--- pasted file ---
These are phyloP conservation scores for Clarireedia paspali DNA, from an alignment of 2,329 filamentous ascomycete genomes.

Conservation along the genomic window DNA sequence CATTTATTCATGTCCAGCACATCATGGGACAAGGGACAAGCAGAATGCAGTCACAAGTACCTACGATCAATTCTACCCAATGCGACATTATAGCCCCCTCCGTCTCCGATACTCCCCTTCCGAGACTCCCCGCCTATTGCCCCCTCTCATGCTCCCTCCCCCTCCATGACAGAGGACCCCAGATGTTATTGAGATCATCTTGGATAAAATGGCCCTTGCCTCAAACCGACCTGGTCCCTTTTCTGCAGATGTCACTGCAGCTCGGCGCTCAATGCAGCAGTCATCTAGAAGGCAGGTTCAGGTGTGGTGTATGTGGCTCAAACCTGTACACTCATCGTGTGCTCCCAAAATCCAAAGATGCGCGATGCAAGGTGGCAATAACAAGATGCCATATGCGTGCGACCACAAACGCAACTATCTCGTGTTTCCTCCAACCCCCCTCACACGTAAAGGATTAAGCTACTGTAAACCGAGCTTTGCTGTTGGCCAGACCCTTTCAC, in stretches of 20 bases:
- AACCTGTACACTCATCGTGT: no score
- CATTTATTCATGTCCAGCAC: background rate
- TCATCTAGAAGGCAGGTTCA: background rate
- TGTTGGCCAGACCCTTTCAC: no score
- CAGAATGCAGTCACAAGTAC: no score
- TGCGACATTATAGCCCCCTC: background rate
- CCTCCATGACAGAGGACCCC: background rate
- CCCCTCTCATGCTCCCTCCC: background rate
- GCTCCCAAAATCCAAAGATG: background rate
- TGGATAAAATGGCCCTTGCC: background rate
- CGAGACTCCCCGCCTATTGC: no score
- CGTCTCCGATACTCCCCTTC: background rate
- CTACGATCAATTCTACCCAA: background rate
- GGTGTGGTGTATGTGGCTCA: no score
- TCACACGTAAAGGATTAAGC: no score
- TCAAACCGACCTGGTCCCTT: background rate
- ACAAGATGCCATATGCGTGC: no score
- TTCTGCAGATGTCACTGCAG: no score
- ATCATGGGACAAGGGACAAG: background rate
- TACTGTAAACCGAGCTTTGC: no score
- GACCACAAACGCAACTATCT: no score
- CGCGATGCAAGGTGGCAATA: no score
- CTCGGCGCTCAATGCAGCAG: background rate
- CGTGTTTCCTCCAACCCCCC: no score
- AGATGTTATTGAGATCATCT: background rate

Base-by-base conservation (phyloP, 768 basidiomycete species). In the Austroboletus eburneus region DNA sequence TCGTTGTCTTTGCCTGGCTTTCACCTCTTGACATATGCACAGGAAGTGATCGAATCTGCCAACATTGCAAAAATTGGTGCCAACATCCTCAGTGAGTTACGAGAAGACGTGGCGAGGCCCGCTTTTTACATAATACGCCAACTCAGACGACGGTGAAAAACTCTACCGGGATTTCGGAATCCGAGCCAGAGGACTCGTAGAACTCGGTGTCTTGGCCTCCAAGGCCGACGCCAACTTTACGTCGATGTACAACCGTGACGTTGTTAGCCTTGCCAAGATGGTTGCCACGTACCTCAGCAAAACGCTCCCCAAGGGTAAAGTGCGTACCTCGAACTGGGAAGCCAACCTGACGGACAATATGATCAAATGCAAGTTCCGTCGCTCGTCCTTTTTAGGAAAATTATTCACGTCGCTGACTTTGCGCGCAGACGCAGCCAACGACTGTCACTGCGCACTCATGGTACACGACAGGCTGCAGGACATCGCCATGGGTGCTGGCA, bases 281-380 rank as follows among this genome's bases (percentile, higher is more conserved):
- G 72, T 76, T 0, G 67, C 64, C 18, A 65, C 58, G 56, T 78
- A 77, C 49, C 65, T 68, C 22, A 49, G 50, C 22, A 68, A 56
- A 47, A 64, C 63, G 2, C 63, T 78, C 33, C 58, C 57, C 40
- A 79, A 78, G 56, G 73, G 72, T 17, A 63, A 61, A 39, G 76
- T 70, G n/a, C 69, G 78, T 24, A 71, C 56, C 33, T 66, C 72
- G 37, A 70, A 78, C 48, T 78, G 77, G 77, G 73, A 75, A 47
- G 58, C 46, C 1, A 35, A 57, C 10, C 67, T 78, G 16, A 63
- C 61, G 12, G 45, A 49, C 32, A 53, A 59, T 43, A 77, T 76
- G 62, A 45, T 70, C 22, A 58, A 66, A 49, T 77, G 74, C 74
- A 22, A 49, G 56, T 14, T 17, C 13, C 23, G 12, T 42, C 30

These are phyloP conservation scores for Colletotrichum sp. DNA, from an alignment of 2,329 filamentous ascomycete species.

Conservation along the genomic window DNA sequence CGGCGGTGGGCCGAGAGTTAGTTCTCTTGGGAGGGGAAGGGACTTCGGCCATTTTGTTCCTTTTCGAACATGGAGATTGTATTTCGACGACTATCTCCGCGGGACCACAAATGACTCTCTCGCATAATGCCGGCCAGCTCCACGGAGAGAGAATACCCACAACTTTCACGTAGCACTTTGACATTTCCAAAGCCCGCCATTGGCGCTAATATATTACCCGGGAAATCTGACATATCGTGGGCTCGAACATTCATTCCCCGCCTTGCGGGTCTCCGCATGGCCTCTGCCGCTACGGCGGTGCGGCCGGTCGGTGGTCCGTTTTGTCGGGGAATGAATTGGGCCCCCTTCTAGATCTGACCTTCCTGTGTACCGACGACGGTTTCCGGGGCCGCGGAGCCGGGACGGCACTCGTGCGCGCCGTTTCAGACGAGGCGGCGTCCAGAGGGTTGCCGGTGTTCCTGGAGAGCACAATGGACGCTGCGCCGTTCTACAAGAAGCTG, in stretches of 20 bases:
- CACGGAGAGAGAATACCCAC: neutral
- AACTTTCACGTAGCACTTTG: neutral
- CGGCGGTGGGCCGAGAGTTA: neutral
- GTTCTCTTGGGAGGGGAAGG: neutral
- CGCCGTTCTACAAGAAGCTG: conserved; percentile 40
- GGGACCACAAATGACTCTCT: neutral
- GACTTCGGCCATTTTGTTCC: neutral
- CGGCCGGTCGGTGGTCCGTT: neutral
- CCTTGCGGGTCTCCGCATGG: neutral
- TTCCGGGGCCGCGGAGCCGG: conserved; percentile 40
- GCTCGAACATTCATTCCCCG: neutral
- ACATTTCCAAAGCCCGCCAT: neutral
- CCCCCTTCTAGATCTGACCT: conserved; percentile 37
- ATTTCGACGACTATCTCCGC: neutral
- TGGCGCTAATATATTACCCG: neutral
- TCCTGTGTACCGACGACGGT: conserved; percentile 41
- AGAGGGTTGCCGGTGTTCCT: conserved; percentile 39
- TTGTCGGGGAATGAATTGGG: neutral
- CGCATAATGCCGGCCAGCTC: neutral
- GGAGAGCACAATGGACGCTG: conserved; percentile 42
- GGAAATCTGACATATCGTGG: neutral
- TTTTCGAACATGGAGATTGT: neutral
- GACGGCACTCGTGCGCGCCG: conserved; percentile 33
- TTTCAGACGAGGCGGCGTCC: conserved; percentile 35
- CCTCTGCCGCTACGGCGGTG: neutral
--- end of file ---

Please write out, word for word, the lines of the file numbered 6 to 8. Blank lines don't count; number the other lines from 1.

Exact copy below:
- TGTTGGCCAGACCCTTTCAC: no score
- CAGAATGCAGTCACAAGTAC: no score
- TGCGACATTATAGCCCCCTC: background rate